New Jersey native Harlan Coben is a prolific writer for whom the Garden State provides endless inspiration. He sat down for an interview with NJ Today Managing Editor Mike Schneider to share his experiences about growing up in Livingston, New Jersey, where he began a lifelong friendship with Gov. Chris Christie.
His work includes adult fiction stories, as well as a young adult series. He says he writes about two books per year with a new novel coming out next March.
Storytelling is such a passion for Coben that he says he doesn’t mind when on vacation he becomes so enthralled with a book that he ends up spending all his time in a hotel room.
“I can’t leave because I have to know how it turns out.. and how cool that I have a job where I’m able to do that. I love it when I get those emails saying you kept me up all night, I stayed in a hotel room and missed my vacation. I love that.”
With over 22 books to his credit, Coben says that writing is one of those activities that improves with practice, but it doesn’t mean that everyone is good at it.
“Everyone thinks they can write a book, I think that’s not true,” he said. “Writing is one of the few activities though where quantity will inevitably make quality — the more you write [the better you get].”
Born in Newark, Coben grew up mainly in Livingston where he met the current governor when he was 11 years old.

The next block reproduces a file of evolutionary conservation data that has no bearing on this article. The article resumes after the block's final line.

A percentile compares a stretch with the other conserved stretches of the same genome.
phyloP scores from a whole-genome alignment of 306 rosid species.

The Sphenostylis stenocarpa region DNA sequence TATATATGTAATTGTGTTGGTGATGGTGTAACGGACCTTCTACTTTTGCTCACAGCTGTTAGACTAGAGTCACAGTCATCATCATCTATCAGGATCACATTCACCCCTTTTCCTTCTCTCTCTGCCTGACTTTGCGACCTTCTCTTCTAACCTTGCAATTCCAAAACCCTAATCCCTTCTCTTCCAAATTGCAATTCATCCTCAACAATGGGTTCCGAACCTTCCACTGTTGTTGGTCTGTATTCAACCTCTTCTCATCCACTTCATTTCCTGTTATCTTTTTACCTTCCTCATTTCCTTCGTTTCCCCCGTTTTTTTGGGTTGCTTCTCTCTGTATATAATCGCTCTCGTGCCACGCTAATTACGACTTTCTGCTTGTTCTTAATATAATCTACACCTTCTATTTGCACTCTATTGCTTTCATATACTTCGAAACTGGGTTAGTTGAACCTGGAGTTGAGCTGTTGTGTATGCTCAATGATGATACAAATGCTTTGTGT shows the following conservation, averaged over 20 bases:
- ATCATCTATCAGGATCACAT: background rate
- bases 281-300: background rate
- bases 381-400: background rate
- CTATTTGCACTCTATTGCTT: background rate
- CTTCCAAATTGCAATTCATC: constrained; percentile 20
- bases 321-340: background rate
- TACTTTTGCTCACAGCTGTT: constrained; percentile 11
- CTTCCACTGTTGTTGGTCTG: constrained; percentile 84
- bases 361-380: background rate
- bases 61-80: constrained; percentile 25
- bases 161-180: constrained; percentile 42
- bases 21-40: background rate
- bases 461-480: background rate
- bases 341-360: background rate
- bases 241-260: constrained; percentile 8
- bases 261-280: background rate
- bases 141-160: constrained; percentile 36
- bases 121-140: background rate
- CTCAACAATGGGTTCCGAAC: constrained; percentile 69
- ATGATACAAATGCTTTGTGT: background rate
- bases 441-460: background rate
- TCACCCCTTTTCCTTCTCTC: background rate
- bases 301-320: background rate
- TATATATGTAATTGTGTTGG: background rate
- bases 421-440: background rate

“Chris and I were in the same little league team coached by his father. We’ve been close friends since,” he said.
They went to the same high school where Coben witnessed Christie’s political talents manifest themselves even back then when Coben was president of the senior council and Christie was president of the senior class.
“I was sort of what the Republican government wants to be now — I did nothing. I was like laissez-faire government — let people handle themselves — and Chris was actually much more hands on.”
Other important events in Christie’s life that Coben has witnessed include Christie’s swearing-in ceremony to become U.S. Attorney.
“I remember then getting all teary thinking about his mom who I’ve known also … his mom passed away and missed so many great things for him,” Coben said.
He insists that the governor is still the same person he grew up with, and as friends, they don’t always see eye to eye. “We were at the Springsteen concert recently and we would fight over an issue. It’s just Jersey guys.”
As for Coben, he’s anticipating the release of his next book “Six Years” due in March. He calls the book a real New Jersey story that takes place in Atlantic City.
Like many in New Jersey, Hurricane Sandy has been on his mind. He’s not quite sure if it’s something that he’ll write about in the future, saying “it’s one of those things that may be on every page but not necessarily specifically talked about.”